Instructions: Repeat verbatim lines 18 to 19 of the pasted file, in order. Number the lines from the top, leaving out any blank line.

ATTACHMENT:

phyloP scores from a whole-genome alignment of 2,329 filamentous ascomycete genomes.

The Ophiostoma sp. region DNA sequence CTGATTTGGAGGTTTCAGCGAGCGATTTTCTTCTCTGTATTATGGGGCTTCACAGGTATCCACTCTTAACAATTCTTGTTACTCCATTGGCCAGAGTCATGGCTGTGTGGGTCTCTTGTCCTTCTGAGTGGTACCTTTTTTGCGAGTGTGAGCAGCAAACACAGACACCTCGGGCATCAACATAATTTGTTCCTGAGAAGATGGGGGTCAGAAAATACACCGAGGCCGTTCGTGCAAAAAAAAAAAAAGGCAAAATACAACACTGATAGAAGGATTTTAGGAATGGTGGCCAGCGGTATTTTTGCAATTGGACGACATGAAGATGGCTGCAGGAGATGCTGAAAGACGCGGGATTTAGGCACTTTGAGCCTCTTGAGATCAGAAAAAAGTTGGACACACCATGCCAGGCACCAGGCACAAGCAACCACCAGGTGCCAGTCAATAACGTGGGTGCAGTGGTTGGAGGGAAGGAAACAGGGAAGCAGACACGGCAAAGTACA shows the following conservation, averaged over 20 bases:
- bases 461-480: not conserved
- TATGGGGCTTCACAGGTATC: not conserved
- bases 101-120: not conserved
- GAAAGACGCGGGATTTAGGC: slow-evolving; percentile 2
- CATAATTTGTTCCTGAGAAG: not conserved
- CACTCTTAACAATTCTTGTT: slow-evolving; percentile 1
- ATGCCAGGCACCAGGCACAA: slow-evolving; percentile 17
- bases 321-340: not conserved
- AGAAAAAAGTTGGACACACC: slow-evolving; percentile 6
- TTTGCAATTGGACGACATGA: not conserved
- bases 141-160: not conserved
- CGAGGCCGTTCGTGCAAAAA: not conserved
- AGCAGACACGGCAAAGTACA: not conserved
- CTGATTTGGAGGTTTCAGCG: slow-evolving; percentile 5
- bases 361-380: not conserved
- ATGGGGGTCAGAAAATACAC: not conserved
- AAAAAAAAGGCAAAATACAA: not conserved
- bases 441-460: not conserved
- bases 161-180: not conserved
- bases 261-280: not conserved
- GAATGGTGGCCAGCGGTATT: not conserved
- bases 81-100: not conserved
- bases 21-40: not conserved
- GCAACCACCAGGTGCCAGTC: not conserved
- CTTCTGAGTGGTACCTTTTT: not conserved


- ATGGGGGTCAGAAAATACAC: not conserved
- AAAAAAAAGGCAAAATACAA: not conserved